1951 Cushman Eagle For Sale

***SOLD AS OF JUNE 3RD, 2021***

Hello, and thank you for your intrest in my '51 Cushman Barrel Spring Eagle.

This scooter was purcased new in 1951 by my dad's cousin. My dad bought it from him two years later when he turned 16 years old. Jumping ahead 31 years, in 1984, while I was serving 4 years in the Marine Corps, my dad and next youngest brother, Jim, went to dig it out of the barn in Steven's Point, WI, and brought it home to (at the time, was) Random Lake, WI. To veiw the rest of the detailed history of this scooter, click HERE

Some notes and facts about this scooter...

It has a clear Wisconsin title that has never been substituted or replaced.
When I got the scooter from my dad in 1995, the title that came with it was from 1962 (The DMV let me keep it).
During the original restoration of this scooter from 1995 to 1997, I only replaced the piston and rings, but not the connecting rod. This resulted in shattering the piston in the first half mile of driving. This resulted in a complete professional rebuild of the motor, including a sleeve to bring it back to its original bore.

I tried to restore the scooter exactly as I could see it in a picture of it from 1953, except for the seat, as I preferred black instead of white. The mud flaps were duplicated from half of one of the original ones, with some rubber matting we had sitting around.

Being that it has no speedometer or odometer (which is not legally required because it is restored to its original condition), I can only estimate the total miles after the restoration and engine rebuild in 1995-1997, to be about 300-400 miles.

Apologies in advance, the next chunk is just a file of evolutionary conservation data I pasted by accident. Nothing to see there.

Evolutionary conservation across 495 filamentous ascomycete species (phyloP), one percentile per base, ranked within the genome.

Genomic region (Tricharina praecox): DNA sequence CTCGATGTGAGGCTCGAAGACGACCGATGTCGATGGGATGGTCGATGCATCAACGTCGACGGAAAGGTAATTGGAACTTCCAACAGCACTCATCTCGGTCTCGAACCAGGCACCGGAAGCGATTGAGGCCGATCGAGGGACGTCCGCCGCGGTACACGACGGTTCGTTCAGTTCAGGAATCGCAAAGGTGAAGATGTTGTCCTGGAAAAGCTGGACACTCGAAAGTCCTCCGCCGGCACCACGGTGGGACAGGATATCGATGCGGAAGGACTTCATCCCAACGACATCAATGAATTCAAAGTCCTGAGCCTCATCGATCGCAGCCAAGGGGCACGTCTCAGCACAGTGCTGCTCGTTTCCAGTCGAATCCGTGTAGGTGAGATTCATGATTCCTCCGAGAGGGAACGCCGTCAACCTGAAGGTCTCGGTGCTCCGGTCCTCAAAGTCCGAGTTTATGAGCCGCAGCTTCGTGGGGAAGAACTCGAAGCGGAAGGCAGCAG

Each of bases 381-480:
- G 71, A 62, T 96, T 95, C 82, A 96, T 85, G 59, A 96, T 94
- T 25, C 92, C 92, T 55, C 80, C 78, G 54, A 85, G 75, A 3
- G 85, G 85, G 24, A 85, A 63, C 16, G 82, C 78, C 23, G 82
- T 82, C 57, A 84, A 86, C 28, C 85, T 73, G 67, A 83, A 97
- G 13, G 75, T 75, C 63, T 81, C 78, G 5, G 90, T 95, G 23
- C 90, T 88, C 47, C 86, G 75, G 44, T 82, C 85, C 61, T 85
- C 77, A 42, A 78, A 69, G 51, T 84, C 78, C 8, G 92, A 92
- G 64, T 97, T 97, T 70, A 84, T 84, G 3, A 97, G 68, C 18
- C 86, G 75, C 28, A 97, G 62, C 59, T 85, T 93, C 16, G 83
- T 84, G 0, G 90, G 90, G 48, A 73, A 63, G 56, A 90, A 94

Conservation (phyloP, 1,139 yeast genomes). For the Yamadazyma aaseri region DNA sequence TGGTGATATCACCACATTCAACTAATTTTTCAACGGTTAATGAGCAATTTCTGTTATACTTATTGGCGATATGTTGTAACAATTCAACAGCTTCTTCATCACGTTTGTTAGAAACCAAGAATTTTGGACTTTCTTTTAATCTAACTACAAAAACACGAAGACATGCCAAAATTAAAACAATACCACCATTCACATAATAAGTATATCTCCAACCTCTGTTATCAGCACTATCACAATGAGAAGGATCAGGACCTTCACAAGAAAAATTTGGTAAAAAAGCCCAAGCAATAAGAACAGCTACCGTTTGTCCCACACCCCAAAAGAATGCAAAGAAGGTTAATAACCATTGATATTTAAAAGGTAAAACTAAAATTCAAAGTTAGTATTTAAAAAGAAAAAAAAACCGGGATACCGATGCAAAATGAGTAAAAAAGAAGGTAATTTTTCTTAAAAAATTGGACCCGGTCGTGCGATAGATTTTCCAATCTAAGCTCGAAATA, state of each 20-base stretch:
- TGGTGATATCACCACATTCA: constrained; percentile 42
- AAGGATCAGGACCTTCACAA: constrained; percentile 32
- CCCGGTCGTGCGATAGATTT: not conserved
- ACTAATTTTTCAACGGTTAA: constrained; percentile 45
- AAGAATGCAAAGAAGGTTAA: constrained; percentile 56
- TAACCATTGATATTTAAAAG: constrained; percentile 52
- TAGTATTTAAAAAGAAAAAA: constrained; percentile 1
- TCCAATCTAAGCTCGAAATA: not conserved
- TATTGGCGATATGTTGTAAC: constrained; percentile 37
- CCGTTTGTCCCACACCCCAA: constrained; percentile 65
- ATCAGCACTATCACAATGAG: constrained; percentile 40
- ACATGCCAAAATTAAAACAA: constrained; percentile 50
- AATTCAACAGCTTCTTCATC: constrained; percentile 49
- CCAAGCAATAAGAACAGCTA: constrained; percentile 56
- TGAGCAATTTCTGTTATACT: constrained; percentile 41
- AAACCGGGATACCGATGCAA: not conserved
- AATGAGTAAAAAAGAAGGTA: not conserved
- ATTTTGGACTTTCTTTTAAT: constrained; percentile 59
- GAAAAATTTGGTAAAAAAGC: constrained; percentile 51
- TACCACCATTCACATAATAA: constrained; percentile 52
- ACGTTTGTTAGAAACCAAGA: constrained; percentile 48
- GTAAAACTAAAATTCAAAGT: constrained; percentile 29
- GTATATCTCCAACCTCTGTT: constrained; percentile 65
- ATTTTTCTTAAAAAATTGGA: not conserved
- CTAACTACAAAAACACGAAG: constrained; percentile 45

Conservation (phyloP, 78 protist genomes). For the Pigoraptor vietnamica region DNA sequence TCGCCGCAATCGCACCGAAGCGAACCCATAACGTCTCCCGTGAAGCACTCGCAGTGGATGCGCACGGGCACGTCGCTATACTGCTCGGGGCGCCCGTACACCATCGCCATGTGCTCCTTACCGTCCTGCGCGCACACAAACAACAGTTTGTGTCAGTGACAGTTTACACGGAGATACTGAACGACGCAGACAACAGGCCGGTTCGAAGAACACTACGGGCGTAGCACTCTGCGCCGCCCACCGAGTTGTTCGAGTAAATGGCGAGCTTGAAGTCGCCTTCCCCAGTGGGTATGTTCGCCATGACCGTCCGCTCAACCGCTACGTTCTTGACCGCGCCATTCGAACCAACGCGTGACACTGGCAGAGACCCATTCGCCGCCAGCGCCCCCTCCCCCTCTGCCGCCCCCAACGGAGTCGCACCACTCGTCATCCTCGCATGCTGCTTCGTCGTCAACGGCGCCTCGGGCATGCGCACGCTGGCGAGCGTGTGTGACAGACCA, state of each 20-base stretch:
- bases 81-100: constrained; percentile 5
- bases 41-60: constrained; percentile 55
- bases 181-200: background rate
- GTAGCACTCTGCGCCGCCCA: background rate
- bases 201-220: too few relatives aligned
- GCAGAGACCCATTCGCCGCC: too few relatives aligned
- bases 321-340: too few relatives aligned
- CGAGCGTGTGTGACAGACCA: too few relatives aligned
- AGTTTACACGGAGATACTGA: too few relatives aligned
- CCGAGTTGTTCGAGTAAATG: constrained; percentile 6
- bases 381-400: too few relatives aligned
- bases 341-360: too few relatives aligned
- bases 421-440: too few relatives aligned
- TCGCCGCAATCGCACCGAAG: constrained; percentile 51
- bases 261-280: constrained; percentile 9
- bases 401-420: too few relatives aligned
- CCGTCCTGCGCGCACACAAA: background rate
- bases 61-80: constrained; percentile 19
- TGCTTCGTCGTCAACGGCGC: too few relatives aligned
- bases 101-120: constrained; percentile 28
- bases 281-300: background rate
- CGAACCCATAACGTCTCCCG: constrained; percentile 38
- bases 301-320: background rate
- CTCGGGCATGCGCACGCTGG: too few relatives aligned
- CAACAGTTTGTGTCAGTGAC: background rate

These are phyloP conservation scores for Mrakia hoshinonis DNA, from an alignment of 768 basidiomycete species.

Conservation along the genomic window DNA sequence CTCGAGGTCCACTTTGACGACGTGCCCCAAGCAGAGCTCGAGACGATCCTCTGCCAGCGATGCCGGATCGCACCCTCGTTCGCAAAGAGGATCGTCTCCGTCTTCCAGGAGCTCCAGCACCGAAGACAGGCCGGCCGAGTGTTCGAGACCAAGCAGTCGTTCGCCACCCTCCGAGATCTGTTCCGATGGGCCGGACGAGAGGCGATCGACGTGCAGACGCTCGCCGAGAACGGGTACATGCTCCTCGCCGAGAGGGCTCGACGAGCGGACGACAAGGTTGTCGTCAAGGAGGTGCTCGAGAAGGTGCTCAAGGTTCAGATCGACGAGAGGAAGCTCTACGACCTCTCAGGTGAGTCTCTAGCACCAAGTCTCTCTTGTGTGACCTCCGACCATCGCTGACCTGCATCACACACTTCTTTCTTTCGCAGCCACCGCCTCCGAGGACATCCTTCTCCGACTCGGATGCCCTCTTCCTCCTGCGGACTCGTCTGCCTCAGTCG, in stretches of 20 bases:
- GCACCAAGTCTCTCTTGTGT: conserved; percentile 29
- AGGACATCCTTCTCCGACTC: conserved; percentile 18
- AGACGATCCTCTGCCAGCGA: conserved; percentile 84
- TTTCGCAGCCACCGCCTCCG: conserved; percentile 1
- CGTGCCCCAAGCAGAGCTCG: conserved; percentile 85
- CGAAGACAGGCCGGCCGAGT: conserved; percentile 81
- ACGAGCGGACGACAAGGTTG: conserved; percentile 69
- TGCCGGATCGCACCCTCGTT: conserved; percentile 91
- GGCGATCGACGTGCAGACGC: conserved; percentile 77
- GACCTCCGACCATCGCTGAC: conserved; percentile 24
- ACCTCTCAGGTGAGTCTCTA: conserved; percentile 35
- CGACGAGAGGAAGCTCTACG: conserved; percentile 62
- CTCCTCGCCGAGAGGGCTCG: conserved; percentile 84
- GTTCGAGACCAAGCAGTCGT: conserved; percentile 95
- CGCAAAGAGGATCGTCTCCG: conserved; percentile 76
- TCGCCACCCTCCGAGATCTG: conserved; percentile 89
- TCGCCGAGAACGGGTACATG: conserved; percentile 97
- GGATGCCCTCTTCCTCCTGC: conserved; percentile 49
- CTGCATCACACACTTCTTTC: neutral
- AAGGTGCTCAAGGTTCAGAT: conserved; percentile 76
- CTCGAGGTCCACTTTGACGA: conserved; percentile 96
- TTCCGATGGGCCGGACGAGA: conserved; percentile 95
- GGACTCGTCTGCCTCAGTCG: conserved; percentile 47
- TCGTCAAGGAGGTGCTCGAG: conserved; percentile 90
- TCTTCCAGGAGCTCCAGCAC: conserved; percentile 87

Everything that is red on this scooter is not paint, but rather, "plastic coated" (baked on plastic). After the plastic coating was applied, the correct decals were applied to the tank. Then, a clear coat of PAINT (NOT CLEAR PLASTIC) was applied to the tank. Not only can you not feel the decals while sliding your hands over them, but they will never peel. The front and rear fenders were also clear coated at the same time. Aside from a couple small chips on the tank, near the seat mount, from removing the tank, the scooter is in near flawless, show condition.

In the picture I have from 1953, of my dad and the scooter, it shows a front brake. The front brake was not there when my dad and brother brought it home from Steven's Point, WI, in 1984, and I never replaced it. The rear brake works great.

If you're not used to something this old, keep in mind that it has no signal lights, brake lights, speedometer, odometer, or feul guage. None of this is required because the scooter did not have any of this when new, and it is restored to original condition. The two chrome lights mounted on the luggage rack are not hooked up, but they could be. I only put them there because the scooter has them in the picture from 1953. The headlight (hi and low beam), and tail light work fine.

I will include some neat stuff to help put a display together if you plan to enter this scooter in shows.

Both tires and innertubes were replaced during the restoration, and after 20+ years, they show no sign of dry rotting, and, of course, have all the tread after only a few hundred miles.

The exhaust is not your typical exhaust system for this model. It's the same exhaust that is on it in the picture from 1953. My dad said he never changed it. We asked my dad's cousin, who bought it new, and he said he remembers it to be what came on it when he bought it. It looks and fits nicely, and sounds great (no baffles) for this size scooter. It really draws a crowd when started up in the middle of a car show.

I will include my collection of "Cushman Club of America" magazines from when I joined in 1995, to present. The first issue I got was the September/October 1995 issue, which, just by chance, was dedicated to the Barrel Spring Eagle. This was an incredible help in restoring it, and will tell you almost everything you could ever want to know about this model (except how many were made, as I don't think production records were ever kept).